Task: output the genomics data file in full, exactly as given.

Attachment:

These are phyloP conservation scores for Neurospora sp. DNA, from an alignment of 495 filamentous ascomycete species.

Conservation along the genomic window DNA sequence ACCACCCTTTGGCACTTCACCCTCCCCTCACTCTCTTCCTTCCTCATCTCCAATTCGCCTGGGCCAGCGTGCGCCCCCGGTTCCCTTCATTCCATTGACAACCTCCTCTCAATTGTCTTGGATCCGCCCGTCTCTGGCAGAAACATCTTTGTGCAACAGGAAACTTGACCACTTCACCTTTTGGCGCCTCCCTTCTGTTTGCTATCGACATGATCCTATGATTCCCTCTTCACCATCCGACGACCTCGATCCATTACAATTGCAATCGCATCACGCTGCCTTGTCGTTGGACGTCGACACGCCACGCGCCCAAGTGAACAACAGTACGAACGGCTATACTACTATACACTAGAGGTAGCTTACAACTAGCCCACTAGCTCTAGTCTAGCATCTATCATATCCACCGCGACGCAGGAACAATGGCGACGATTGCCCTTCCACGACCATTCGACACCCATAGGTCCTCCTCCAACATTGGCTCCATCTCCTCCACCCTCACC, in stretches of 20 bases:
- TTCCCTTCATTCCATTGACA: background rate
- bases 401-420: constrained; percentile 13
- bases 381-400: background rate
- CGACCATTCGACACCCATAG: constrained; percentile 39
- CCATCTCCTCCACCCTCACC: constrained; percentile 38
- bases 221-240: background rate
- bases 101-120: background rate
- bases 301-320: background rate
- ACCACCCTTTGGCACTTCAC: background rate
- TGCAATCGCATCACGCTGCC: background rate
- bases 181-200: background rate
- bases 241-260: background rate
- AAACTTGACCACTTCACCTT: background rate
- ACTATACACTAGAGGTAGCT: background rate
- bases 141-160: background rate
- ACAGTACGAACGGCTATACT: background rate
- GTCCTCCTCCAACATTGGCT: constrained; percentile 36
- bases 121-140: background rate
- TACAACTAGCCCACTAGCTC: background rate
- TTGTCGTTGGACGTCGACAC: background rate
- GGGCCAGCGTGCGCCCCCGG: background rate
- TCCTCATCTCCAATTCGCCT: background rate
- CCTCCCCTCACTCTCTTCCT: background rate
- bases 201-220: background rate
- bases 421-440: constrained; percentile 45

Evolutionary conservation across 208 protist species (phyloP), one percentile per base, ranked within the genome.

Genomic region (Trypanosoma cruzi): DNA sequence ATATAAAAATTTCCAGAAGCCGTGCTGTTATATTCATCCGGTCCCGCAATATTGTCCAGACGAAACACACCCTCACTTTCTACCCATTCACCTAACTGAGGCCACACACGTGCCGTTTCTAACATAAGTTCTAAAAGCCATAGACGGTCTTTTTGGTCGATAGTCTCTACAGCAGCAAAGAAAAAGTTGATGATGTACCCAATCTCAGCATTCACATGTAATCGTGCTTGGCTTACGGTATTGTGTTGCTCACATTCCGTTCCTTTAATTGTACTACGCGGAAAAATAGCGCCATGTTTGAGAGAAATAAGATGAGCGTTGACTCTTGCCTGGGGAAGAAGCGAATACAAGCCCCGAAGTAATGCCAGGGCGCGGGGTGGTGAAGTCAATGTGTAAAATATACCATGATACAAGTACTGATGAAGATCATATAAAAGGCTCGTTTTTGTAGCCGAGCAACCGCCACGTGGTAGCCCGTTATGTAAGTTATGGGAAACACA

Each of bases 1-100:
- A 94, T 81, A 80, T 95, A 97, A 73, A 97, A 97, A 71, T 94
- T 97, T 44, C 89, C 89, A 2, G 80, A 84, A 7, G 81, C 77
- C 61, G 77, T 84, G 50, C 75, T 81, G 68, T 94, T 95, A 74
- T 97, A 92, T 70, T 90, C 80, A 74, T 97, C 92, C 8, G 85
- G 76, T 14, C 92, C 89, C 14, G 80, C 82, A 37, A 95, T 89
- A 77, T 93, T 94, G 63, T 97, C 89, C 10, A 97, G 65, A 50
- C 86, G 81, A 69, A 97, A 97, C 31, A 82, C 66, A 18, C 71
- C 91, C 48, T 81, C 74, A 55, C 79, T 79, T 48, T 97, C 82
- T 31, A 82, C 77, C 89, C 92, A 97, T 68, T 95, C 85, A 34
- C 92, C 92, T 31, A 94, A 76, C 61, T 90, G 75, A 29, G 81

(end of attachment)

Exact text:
These are phyloP conservation scores for Neurospora sp. DNA, from an alignment of 495 filamentous ascomycete species.

Conservation along the genomic window DNA sequence ACCACCCTTTGGCACTTCACCCTCCCCTCACTCTCTTCCTTCCTCATCTCCAATTCGCCTGGGCCAGCGTGCGCCCCCGGTTCCCTTCATTCCATTGACAACCTCCTCTCAATTGTCTTGGATCCGCCCGTCTCTGGCAGAAACATCTTTGTGCAACAGGAAACTTGACCACTTCACCTTTTGGCGCCTCCCTTCTGTTTGCTATCGACATGATCCTATGATTCCCTCTTCACCATCCGACGACCTCGATCCATTACAATTGCAATCGCATCACGCTGCCTTGTCGTTGGACGTCGACACGCCACGCGCCCAAGTGAACAACAGTACGAACGGCTATACTACTATACACTAGAGGTAGCTTACAACTAGCCCACTAGCTCTAGTCTAGCATCTATCATATCCACCGCGACGCAGGAACAATGGCGACGATTGCCCTTCCACGACCATTCGACACCCATAGGTCCTCCTCCAACATTGGCTCCATCTCCTCCACCCTCACC, in stretches of 20 bases:
- TTCCCTTCATTCCATTGACA: background rate
- bases 401-420: constrained; percentile 13
- bases 381-400: background rate
- CGACCATTCGACACCCATAG: constrained; percentile 39
- CCATCTCCTCCACCCTCACC: constrained; percentile 38
- bases 221-240: background rate
- bases 101-120: background rate
- bases 301-320: background rate
- ACCACCCTTTGGCACTTCAC: background rate
- TGCAATCGCATCACGCTGCC: background rate
- bases 181-200: background rate
- bases 241-260: background rate
- AAACTTGACCACTTCACCTT: background rate
- ACTATACACTAGAGGTAGCT: background rate
- bases 141-160: background rate
- ACAGTACGAACGGCTATACT: background rate
- GTCCTCCTCCAACATTGGCT: constrained; percentile 36
- bases 121-140: background rate
- TACAACTAGCCCACTAGCTC: background rate
- TTGTCGTTGGACGTCGACAC: background rate
- GGGCCAGCGTGCGCCCCCGG: background rate
- TCCTCATCTCCAATTCGCCT: background rate
- CCTCCCCTCACTCTCTTCCT: background rate
- bases 201-220: background rate
- bases 421-440: constrained; percentile 45

Evolutionary conservation across 208 protist species (phyloP), one percentile per base, ranked within the genome.

Genomic region (Trypanosoma cruzi): DNA sequence ATATAAAAATTTCCAGAAGCCGTGCTGTTATATTCATCCGGTCCCGCAATATTGTCCAGACGAAACACACCCTCACTTTCTACCCATTCACCTAACTGAGGCCACACACGTGCCGTTTCTAACATAAGTTCTAAAAGCCATAGACGGTCTTTTTGGTCGATAGTCTCTACAGCAGCAAAGAAAAAGTTGATGATGTACCCAATCTCAGCATTCACATGTAATCGTGCTTGGCTTACGGTATTGTGTTGCTCACATTCCGTTCCTTTAATTGTACTACGCGGAAAAATAGCGCCATGTTTGAGAGAAATAAGATGAGCGTTGACTCTTGCCTGGGGAAGAAGCGAATACAAGCCCCGAAGTAATGCCAGGGCGCGGGGTGGTGAAGTCAATGTGTAAAATATACCATGATACAAGTACTGATGAAGATCATATAAAAGGCTCGTTTTTGTAGCCGAGCAACCGCCACGTGGTAGCCCGTTATGTAAGTTATGGGAAACACA

Each of bases 1-100:
- A 94, T 81, A 80, T 95, A 97, A 73, A 97, A 97, A 71, T 94
- T 97, T 44, C 89, C 89, A 2, G 80, A 84, A 7, G 81, C 77
- C 61, G 77, T 84, G 50, C 75, T 81, G 68, T 94, T 95, A 74
- T 97, A 92, T 70, T 90, C 80, A 74, T 97, C 92, C 8, G 85
- G 76, T 14, C 92, C 89, C 14, G 80, C 82, A 37, A 95, T 89
- A 77, T 93, T 94, G 63, T 97, C 89, C 10, A 97, G 65, A 50
- C 86, G 81, A 69, A 97, A 97, C 31, A 82, C 66, A 18, C 71
- C 91, C 48, T 81, C 74, A 55, C 79, T 79, T 48, T 97, C 82
- T 31, A 82, C 77, C 89, C 92, A 97, T 68, T 95, C 85, A 34
- C 92, C 92, T 31, A 94, A 76, C 61, T 90, G 75, A 29, G 81